Updated: Advice for Hurricane rookies and greenhorns

Photo from damage to homes on Folly Beach, unnamed storm, probably 1940.
Damage to homes on Folly Beach, “unnamed storm, probably 1940”. From the Stringer Family Photo Collection.

We first posted this back in June and are now reposting since things are looking pretty crazy on the Weather Channel. Whether or not Irma is headed our way, this is a good time to review your emergency plan, prepare for an evacuation (Where would you go? What would you bring?), and stock your supplies (food, water, emergency light sources, etc.)

We asked James Island Bugle readers to send us their advice for our next hurricane which will hopefully take place sometime on the 10th of Never. We’re happy to add more advice as we receive it. The most recent additions to this story are at the top.

If you’ve got something to add, this is a story in progress, so email your contribution to jamesislandbugle@gmail.com!

Picture this

by Donna Ralphs

Take pictures of all your stuff inside and outside of your house BEFOREHAND, in case you need it for an insurance claim…and back it up to the Cloud!

Advice from a Hurricane Hugo veteran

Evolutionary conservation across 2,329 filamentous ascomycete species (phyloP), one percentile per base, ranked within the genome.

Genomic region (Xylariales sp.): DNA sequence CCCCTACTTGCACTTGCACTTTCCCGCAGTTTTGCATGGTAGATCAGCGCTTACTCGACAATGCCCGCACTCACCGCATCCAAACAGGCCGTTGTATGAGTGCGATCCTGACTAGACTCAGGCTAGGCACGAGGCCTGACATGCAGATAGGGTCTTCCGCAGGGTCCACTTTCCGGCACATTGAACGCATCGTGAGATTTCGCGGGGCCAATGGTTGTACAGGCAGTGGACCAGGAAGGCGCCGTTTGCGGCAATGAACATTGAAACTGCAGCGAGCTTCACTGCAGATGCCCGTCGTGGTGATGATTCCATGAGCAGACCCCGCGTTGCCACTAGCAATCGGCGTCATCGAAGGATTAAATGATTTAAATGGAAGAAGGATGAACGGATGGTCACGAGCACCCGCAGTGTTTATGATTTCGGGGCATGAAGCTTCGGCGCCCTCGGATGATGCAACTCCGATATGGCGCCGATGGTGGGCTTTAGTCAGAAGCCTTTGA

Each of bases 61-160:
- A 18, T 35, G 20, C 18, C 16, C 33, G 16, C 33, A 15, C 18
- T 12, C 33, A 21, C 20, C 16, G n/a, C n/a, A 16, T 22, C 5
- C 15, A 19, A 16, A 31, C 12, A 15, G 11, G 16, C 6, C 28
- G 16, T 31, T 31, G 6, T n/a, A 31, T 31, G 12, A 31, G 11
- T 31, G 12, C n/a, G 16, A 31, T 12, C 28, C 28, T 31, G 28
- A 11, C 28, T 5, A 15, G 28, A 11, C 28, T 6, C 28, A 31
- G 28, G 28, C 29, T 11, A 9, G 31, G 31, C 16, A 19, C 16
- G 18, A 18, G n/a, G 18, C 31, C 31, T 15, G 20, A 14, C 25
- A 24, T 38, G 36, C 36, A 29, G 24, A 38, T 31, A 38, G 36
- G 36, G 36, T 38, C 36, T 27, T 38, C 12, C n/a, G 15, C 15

by Nancy Hadley

1.      Be prepared.  Have an evacuation destination.  Have all your important documents (including house insurance!) in a ready to grab box, folder,or whatever.  Back up important computer files (e.g. home insurance!) in advance and put the backup (on a small external drive) with your important papers.  You do not want to be doing this the day before you evacuate!

2.      Don’t wait till the last minute to get gas.

3.      Secure your house and yard – not repeating here, it was in another post.

4.      Consider putting things that you will need after the storm up high, where the storm surge,should there be one, will not ruin them.  I am thinking your generator, chain saw, etc.  I don’t think you want to leave fuel in your house, but put them up high in your shed or something.

5.      Leave. Always a good plan. Take it from somebody who did NOT leave for Hugo: you want to leave!  Leave early and plan to take back roads – they will be less crowded than the interstates.

6.      Take at least a days worth of food and water in case of traffic jams, etc. If you make it to your destination you will be happy to have food ready to eat. (And so will your hosts).

7.      If for some reason you are not leaving:  stock up on beer, ready-to-eat food, canned goods.  Fill your bathtub with water. You may need it to flush toilets after the storm. Fill bottles with water, to cook and drink. Have an alternative cooking method such as a camp stove. If you have a grill, get propane.

The tie that binds

by Julia Adaline DeFoor